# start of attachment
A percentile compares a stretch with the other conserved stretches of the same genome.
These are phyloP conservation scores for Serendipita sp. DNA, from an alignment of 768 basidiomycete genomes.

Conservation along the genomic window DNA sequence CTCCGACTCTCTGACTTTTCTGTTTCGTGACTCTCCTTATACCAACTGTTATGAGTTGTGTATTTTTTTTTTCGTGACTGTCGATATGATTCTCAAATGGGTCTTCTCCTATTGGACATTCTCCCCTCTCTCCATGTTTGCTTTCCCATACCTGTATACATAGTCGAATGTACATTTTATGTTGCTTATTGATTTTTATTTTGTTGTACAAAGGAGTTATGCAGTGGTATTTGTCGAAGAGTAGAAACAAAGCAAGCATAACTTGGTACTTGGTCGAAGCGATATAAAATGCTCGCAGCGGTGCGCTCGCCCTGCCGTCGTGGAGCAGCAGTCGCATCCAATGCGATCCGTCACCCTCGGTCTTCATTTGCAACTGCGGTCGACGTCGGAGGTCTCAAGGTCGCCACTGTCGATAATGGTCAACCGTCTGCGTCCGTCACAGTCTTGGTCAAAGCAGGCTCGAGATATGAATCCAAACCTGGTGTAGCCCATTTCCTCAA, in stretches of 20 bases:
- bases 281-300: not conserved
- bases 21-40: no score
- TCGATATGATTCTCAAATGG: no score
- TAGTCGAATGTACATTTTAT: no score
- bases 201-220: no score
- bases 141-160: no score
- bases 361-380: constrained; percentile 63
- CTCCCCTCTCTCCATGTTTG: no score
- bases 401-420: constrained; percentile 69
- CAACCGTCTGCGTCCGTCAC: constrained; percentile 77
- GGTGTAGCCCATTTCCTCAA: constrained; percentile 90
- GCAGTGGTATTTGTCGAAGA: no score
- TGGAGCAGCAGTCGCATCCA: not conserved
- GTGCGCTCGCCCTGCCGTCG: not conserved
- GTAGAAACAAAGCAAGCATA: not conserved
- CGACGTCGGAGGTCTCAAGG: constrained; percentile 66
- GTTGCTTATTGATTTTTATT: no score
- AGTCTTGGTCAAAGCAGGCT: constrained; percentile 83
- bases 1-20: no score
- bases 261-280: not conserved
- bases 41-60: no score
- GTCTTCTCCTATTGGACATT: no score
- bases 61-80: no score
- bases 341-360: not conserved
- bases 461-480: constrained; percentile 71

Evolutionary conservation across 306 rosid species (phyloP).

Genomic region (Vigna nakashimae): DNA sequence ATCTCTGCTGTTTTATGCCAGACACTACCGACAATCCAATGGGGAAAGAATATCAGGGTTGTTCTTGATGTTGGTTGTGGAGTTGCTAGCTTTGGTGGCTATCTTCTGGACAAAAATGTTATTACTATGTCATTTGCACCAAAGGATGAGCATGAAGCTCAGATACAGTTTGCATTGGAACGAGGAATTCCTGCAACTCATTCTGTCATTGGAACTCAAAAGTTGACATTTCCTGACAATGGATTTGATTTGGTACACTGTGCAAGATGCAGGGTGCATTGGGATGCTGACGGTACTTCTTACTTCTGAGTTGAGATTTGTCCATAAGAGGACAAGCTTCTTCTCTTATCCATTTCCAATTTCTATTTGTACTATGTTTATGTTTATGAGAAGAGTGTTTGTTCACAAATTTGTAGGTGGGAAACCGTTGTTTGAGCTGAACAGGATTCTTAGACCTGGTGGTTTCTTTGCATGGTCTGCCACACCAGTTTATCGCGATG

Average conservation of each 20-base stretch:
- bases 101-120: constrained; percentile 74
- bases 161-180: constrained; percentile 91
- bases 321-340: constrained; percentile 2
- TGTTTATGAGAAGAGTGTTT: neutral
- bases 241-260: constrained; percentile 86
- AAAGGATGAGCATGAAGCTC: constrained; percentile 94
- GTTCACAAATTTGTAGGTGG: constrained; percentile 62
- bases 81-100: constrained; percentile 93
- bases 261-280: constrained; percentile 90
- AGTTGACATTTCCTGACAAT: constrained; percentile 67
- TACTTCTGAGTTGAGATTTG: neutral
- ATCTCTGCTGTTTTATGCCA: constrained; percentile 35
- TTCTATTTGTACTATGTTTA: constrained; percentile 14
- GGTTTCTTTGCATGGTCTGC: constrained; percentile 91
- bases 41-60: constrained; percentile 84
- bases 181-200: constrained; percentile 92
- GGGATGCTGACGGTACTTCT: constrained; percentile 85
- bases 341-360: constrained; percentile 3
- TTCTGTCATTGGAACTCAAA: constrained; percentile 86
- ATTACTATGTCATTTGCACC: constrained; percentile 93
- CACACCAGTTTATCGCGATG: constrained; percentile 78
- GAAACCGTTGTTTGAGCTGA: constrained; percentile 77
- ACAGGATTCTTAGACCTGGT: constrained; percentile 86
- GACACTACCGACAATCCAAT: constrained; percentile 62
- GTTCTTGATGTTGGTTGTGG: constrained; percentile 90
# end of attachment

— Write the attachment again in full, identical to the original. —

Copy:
A percentile compares a stretch with the other conserved stretches of the same genome.
These are phyloP conservation scores for Serendipita sp. DNA, from an alignment of 768 basidiomycete genomes.

Conservation along the genomic window DNA sequence CTCCGACTCTCTGACTTTTCTGTTTCGTGACTCTCCTTATACCAACTGTTATGAGTTGTGTATTTTTTTTTTCGTGACTGTCGATATGATTCTCAAATGGGTCTTCTCCTATTGGACATTCTCCCCTCTCTCCATGTTTGCTTTCCCATACCTGTATACATAGTCGAATGTACATTTTATGTTGCTTATTGATTTTTATTTTGTTGTACAAAGGAGTTATGCAGTGGTATTTGTCGAAGAGTAGAAACAAAGCAAGCATAACTTGGTACTTGGTCGAAGCGATATAAAATGCTCGCAGCGGTGCGCTCGCCCTGCCGTCGTGGAGCAGCAGTCGCATCCAATGCGATCCGTCACCCTCGGTCTTCATTTGCAACTGCGGTCGACGTCGGAGGTCTCAAGGTCGCCACTGTCGATAATGGTCAACCGTCTGCGTCCGTCACAGTCTTGGTCAAAGCAGGCTCGAGATATGAATCCAAACCTGGTGTAGCCCATTTCCTCAA, in stretches of 20 bases:
- bases 281-300: not conserved
- bases 21-40: no score
- TCGATATGATTCTCAAATGG: no score
- TAGTCGAATGTACATTTTAT: no score
- bases 201-220: no score
- bases 141-160: no score
- bases 361-380: constrained; percentile 63
- CTCCCCTCTCTCCATGTTTG: no score
- bases 401-420: constrained; percentile 69
- CAACCGTCTGCGTCCGTCAC: constrained; percentile 77
- GGTGTAGCCCATTTCCTCAA: constrained; percentile 90
- GCAGTGGTATTTGTCGAAGA: no score
- TGGAGCAGCAGTCGCATCCA: not conserved
- GTGCGCTCGCCCTGCCGTCG: not conserved
- GTAGAAACAAAGCAAGCATA: not conserved
- CGACGTCGGAGGTCTCAAGG: constrained; percentile 66
- GTTGCTTATTGATTTTTATT: no score
- AGTCTTGGTCAAAGCAGGCT: constrained; percentile 83
- bases 1-20: no score
- bases 261-280: not conserved
- bases 41-60: no score
- GTCTTCTCCTATTGGACATT: no score
- bases 61-80: no score
- bases 341-360: not conserved
- bases 461-480: constrained; percentile 71

Evolutionary conservation across 306 rosid species (phyloP).

Genomic region (Vigna nakashimae): DNA sequence ATCTCTGCTGTTTTATGCCAGACACTACCGACAATCCAATGGGGAAAGAATATCAGGGTTGTTCTTGATGTTGGTTGTGGAGTTGCTAGCTTTGGTGGCTATCTTCTGGACAAAAATGTTATTACTATGTCATTTGCACCAAAGGATGAGCATGAAGCTCAGATACAGTTTGCATTGGAACGAGGAATTCCTGCAACTCATTCTGTCATTGGAACTCAAAAGTTGACATTTCCTGACAATGGATTTGATTTGGTACACTGTGCAAGATGCAGGGTGCATTGGGATGCTGACGGTACTTCTTACTTCTGAGTTGAGATTTGTCCATAAGAGGACAAGCTTCTTCTCTTATCCATTTCCAATTTCTATTTGTACTATGTTTATGTTTATGAGAAGAGTGTTTGTTCACAAATTTGTAGGTGGGAAACCGTTGTTTGAGCTGAACAGGATTCTTAGACCTGGTGGTTTCTTTGCATGGTCTGCCACACCAGTTTATCGCGATG

Average conservation of each 20-base stretch:
- bases 101-120: constrained; percentile 74
- bases 161-180: constrained; percentile 91
- bases 321-340: constrained; percentile 2
- TGTTTATGAGAAGAGTGTTT: neutral
- bases 241-260: constrained; percentile 86
- AAAGGATGAGCATGAAGCTC: constrained; percentile 94
- GTTCACAAATTTGTAGGTGG: constrained; percentile 62
- bases 81-100: constrained; percentile 93
- bases 261-280: constrained; percentile 90
- AGTTGACATTTCCTGACAAT: constrained; percentile 67
- TACTTCTGAGTTGAGATTTG: neutral
- ATCTCTGCTGTTTTATGCCA: constrained; percentile 35
- TTCTATTTGTACTATGTTTA: constrained; percentile 14
- GGTTTCTTTGCATGGTCTGC: constrained; percentile 91
- bases 41-60: constrained; percentile 84
- bases 181-200: constrained; percentile 92
- GGGATGCTGACGGTACTTCT: constrained; percentile 85
- bases 341-360: constrained; percentile 3
- TTCTGTCATTGGAACTCAAA: constrained; percentile 86
- ATTACTATGTCATTTGCACC: constrained; percentile 93
- CACACCAGTTTATCGCGATG: constrained; percentile 78
- GAAACCGTTGTTTGAGCTGA: constrained; percentile 77
- ACAGGATTCTTAGACCTGGT: constrained; percentile 86
- GACACTACCGACAATCCAAT: constrained; percentile 62
- GTTCTTGATGTTGGTTGTGG: constrained; percentile 90